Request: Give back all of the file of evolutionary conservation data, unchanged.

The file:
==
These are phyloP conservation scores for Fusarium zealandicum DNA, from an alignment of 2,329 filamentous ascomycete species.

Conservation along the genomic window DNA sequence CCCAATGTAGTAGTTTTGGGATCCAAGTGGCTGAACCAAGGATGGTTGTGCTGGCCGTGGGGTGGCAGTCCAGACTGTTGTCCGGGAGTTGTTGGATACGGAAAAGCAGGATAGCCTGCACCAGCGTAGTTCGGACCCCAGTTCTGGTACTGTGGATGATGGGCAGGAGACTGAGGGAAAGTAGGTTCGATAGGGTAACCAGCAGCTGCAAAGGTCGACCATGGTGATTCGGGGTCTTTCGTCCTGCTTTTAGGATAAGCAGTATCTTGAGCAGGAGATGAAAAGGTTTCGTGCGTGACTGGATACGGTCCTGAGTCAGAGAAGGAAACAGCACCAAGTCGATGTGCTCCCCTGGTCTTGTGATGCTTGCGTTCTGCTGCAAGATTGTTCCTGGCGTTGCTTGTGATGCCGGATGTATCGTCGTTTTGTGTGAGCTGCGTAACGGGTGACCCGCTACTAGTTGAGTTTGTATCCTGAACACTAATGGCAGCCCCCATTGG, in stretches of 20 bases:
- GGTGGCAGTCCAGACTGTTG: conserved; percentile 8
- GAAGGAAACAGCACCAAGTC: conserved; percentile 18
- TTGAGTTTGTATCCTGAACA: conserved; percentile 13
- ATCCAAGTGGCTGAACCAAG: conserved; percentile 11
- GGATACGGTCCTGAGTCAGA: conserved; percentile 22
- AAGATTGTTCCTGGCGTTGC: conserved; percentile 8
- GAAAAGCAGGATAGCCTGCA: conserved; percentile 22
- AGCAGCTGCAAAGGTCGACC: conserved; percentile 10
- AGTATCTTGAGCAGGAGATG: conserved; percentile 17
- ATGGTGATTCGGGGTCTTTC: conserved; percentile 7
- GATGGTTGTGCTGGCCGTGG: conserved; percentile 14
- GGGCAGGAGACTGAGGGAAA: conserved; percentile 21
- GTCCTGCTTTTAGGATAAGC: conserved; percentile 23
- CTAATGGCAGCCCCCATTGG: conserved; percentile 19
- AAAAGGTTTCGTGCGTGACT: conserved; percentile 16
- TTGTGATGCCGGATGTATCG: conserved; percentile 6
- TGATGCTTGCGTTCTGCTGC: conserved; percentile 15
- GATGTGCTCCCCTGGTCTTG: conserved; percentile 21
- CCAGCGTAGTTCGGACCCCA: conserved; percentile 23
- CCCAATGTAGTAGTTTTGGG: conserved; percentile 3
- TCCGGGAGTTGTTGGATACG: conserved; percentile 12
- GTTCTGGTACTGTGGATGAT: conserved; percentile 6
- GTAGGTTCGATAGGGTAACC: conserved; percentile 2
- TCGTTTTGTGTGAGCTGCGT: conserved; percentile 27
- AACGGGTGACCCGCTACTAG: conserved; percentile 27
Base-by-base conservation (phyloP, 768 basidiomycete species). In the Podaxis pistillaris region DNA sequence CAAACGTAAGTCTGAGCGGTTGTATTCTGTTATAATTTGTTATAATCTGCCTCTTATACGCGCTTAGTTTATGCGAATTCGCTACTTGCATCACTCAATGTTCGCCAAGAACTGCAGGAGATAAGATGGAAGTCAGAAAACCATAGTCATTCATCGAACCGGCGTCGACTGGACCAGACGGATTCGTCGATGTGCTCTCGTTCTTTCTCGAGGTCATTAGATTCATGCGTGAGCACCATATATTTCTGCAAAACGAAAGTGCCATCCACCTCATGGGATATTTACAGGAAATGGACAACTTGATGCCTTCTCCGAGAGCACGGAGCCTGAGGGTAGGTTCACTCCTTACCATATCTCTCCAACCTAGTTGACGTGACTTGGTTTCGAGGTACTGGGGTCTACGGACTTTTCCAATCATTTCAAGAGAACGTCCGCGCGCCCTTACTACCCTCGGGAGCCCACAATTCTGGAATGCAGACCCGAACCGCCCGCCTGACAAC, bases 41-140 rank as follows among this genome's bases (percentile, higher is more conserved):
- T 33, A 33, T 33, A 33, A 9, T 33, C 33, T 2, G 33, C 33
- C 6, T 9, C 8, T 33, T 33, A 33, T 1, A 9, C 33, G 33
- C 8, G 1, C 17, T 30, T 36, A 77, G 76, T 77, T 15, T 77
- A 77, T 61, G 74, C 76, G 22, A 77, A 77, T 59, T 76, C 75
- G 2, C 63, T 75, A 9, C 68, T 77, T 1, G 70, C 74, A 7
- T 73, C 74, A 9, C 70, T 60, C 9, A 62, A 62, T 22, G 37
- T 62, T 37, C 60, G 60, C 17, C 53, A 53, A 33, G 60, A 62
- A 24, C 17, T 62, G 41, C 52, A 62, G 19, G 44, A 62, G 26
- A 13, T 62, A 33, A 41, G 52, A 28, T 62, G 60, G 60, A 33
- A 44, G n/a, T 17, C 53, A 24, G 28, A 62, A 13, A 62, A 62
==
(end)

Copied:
These are phyloP conservation scores for Fusarium zealandicum DNA, from an alignment of 2,329 filamentous ascomycete species.

Conservation along the genomic window DNA sequence CCCAATGTAGTAGTTTTGGGATCCAAGTGGCTGAACCAAGGATGGTTGTGCTGGCCGTGGGGTGGCAGTCCAGACTGTTGTCCGGGAGTTGTTGGATACGGAAAAGCAGGATAGCCTGCACCAGCGTAGTTCGGACCCCAGTTCTGGTACTGTGGATGATGGGCAGGAGACTGAGGGAAAGTAGGTTCGATAGGGTAACCAGCAGCTGCAAAGGTCGACCATGGTGATTCGGGGTCTTTCGTCCTGCTTTTAGGATAAGCAGTATCTTGAGCAGGAGATGAAAAGGTTTCGTGCGTGACTGGATACGGTCCTGAGTCAGAGAAGGAAACAGCACCAAGTCGATGTGCTCCCCTGGTCTTGTGATGCTTGCGTTCTGCTGCAAGATTGTTCCTGGCGTTGCTTGTGATGCCGGATGTATCGTCGTTTTGTGTGAGCTGCGTAACGGGTGACCCGCTACTAGTTGAGTTTGTATCCTGAACACTAATGGCAGCCCCCATTGG, in stretches of 20 bases:
- GGTGGCAGTCCAGACTGTTG: conserved; percentile 8
- GAAGGAAACAGCACCAAGTC: conserved; percentile 18
- TTGAGTTTGTATCCTGAACA: conserved; percentile 13
- ATCCAAGTGGCTGAACCAAG: conserved; percentile 11
- GGATACGGTCCTGAGTCAGA: conserved; percentile 22
- AAGATTGTTCCTGGCGTTGC: conserved; percentile 8
- GAAAAGCAGGATAGCCTGCA: conserved; percentile 22
- AGCAGCTGCAAAGGTCGACC: conserved; percentile 10
- AGTATCTTGAGCAGGAGATG: conserved; percentile 17
- ATGGTGATTCGGGGTCTTTC: conserved; percentile 7
- GATGGTTGTGCTGGCCGTGG: conserved; percentile 14
- GGGCAGGAGACTGAGGGAAA: conserved; percentile 21
- GTCCTGCTTTTAGGATAAGC: conserved; percentile 23
- CTAATGGCAGCCCCCATTGG: conserved; percentile 19
- AAAAGGTTTCGTGCGTGACT: conserved; percentile 16
- TTGTGATGCCGGATGTATCG: conserved; percentile 6
- TGATGCTTGCGTTCTGCTGC: conserved; percentile 15
- GATGTGCTCCCCTGGTCTTG: conserved; percentile 21
- CCAGCGTAGTTCGGACCCCA: conserved; percentile 23
- CCCAATGTAGTAGTTTTGGG: conserved; percentile 3
- TCCGGGAGTTGTTGGATACG: conserved; percentile 12
- GTTCTGGTACTGTGGATGAT: conserved; percentile 6
- GTAGGTTCGATAGGGTAACC: conserved; percentile 2
- TCGTTTTGTGTGAGCTGCGT: conserved; percentile 27
- AACGGGTGACCCGCTACTAG: conserved; percentile 27
Base-by-base conservation (phyloP, 768 basidiomycete species). In the Podaxis pistillaris region DNA sequence CAAACGTAAGTCTGAGCGGTTGTATTCTGTTATAATTTGTTATAATCTGCCTCTTATACGCGCTTAGTTTATGCGAATTCGCTACTTGCATCACTCAATGTTCGCCAAGAACTGCAGGAGATAAGATGGAAGTCAGAAAACCATAGTCATTCATCGAACCGGCGTCGACTGGACCAGACGGATTCGTCGATGTGCTCTCGTTCTTTCTCGAGGTCATTAGATTCATGCGTGAGCACCATATATTTCTGCAAAACGAAAGTGCCATCCACCTCATGGGATATTTACAGGAAATGGACAACTTGATGCCTTCTCCGAGAGCACGGAGCCTGAGGGTAGGTTCACTCCTTACCATATCTCTCCAACCTAGTTGACGTGACTTGGTTTCGAGGTACTGGGGTCTACGGACTTTTCCAATCATTTCAAGAGAACGTCCGCGCGCCCTTACTACCCTCGGGAGCCCACAATTCTGGAATGCAGACCCGAACCGCCCGCCTGACAAC, bases 41-140 rank as follows among this genome's bases (percentile, higher is more conserved):
- T 33, A 33, T 33, A 33, A 9, T 33, C 33, T 2, G 33, C 33
- C 6, T 9, C 8, T 33, T 33, A 33, T 1, A 9, C 33, G 33
- C 8, G 1, C 17, T 30, T 36, A 77, G 76, T 77, T 15, T 77
- A 77, T 61, G 74, C 76, G 22, A 77, A 77, T 59, T 76, C 75
- G 2, C 63, T 75, A 9, C 68, T 77, T 1, G 70, C 74, A 7
- T 73, C 74, A 9, C 70, T 60, C 9, A 62, A 62, T 22, G 37
- T 62, T 37, C 60, G 60, C 17, C 53, A 53, A 33, G 60, A 62
- A 24, C 17, T 62, G 41, C 52, A 62, G 19, G 44, A 62, G 26
- A 13, T 62, A 33, A 41, G 52, A 28, T 62, G 60, G 60, A 33
- A 44, G n/a, T 17, C 53, A 24, G 28, A 62, A 13, A 62, A 62